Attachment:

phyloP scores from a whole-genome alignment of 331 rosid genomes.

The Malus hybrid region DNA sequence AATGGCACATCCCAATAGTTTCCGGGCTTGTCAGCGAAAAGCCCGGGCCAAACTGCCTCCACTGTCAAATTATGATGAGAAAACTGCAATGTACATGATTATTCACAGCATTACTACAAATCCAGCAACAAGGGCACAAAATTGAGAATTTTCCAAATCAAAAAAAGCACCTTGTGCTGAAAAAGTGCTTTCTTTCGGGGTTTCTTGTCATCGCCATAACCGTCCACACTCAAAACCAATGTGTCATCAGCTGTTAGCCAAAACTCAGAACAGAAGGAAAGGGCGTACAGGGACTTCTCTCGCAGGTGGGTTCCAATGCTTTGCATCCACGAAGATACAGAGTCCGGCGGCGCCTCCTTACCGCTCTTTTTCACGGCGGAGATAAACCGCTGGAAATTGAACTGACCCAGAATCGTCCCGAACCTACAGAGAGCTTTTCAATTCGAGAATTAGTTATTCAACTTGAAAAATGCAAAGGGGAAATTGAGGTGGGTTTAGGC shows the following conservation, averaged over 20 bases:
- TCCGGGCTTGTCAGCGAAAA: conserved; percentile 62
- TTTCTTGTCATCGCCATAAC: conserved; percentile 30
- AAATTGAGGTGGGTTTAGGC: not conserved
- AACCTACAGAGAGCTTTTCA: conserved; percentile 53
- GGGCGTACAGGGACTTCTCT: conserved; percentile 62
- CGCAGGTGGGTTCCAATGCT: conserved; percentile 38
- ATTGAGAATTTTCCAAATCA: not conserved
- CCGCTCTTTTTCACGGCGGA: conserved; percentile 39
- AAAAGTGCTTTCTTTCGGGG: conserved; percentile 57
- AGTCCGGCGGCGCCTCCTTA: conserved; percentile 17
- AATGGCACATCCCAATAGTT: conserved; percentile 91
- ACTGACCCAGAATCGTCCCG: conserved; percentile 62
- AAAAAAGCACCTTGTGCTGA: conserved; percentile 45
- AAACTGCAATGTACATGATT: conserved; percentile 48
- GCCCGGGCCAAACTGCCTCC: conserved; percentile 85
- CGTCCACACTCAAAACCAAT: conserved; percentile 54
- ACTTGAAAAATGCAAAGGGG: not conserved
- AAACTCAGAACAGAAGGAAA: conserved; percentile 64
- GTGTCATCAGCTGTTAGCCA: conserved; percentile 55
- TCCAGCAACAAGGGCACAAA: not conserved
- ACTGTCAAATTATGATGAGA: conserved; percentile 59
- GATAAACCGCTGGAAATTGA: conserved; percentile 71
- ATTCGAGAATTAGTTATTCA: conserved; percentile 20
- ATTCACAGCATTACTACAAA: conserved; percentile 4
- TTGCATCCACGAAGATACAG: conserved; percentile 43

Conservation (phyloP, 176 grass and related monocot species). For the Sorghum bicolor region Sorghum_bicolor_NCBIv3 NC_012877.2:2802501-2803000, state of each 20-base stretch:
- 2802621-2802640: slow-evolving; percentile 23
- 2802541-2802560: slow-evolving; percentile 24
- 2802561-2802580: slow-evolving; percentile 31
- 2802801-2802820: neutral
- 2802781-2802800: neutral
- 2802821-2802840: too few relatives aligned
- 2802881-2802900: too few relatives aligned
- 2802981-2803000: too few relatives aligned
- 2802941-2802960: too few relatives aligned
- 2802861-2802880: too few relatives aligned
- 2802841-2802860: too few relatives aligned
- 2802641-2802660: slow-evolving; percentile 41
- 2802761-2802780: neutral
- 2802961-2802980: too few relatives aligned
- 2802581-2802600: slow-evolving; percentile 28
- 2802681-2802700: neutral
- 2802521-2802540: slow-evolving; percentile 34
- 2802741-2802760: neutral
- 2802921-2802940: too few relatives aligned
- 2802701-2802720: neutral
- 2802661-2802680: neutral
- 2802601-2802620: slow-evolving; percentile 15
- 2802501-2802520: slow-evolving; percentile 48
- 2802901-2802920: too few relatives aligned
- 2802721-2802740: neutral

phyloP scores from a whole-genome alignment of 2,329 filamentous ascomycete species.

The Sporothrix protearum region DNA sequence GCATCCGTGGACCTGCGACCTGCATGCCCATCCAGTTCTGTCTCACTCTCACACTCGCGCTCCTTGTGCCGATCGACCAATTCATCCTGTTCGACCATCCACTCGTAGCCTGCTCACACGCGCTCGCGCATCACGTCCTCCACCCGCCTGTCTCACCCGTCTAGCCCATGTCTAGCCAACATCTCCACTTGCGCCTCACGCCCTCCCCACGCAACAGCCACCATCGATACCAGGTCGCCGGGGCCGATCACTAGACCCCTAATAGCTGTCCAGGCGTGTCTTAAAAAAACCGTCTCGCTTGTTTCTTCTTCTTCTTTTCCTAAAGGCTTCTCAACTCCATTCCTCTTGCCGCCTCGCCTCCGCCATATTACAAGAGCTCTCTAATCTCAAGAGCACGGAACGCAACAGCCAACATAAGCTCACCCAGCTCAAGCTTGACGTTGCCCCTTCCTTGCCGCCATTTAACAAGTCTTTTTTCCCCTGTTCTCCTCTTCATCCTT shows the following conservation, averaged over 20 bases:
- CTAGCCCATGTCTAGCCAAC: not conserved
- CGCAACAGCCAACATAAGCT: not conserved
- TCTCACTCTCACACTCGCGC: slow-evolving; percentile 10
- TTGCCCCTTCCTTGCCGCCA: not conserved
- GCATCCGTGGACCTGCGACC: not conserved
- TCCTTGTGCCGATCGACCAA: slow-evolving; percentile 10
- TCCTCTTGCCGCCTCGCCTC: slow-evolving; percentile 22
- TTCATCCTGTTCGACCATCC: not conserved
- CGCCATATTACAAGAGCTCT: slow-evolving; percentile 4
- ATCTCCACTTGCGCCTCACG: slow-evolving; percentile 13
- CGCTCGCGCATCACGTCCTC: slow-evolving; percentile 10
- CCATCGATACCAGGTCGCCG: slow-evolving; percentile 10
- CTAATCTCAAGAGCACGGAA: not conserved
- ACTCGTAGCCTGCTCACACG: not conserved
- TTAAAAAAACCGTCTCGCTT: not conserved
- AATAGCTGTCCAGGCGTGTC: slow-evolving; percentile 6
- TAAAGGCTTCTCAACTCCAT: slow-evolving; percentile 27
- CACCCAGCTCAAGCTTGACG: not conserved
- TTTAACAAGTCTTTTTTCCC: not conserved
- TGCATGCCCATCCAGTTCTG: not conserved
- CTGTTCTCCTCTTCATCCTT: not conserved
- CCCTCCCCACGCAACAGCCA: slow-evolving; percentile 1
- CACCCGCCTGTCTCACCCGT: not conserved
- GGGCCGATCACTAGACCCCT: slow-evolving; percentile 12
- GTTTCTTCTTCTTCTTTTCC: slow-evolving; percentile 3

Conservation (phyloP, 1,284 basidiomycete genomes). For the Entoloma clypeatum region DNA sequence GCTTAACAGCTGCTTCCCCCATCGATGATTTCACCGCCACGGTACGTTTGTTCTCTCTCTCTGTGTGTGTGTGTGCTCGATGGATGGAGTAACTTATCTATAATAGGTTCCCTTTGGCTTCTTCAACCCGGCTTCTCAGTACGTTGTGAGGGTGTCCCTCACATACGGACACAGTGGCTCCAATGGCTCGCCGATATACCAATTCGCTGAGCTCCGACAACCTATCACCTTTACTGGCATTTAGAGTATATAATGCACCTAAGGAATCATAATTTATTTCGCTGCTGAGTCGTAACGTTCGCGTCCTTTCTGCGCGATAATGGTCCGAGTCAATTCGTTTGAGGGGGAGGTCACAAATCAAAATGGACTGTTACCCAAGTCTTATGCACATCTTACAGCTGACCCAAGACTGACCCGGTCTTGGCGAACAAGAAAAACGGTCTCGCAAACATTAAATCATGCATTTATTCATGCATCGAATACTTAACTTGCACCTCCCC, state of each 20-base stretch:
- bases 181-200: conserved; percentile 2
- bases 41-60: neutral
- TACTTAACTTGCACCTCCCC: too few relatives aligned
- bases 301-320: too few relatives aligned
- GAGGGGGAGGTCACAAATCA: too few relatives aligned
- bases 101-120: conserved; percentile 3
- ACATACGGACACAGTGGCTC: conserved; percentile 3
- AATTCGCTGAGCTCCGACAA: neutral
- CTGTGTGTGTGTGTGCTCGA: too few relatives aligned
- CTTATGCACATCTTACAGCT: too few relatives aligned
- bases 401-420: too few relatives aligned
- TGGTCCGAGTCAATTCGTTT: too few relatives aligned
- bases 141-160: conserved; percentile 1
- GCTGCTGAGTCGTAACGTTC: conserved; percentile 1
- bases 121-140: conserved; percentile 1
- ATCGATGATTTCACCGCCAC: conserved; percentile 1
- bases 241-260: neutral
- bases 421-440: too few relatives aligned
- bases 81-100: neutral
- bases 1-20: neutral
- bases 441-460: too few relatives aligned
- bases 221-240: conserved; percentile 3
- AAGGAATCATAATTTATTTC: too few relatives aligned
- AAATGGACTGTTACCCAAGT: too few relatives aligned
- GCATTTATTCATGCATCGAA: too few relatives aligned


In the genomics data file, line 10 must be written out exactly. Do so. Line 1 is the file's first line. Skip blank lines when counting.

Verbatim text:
- CCGCTCTTTTTCACGGCGGA: conserved; percentile 39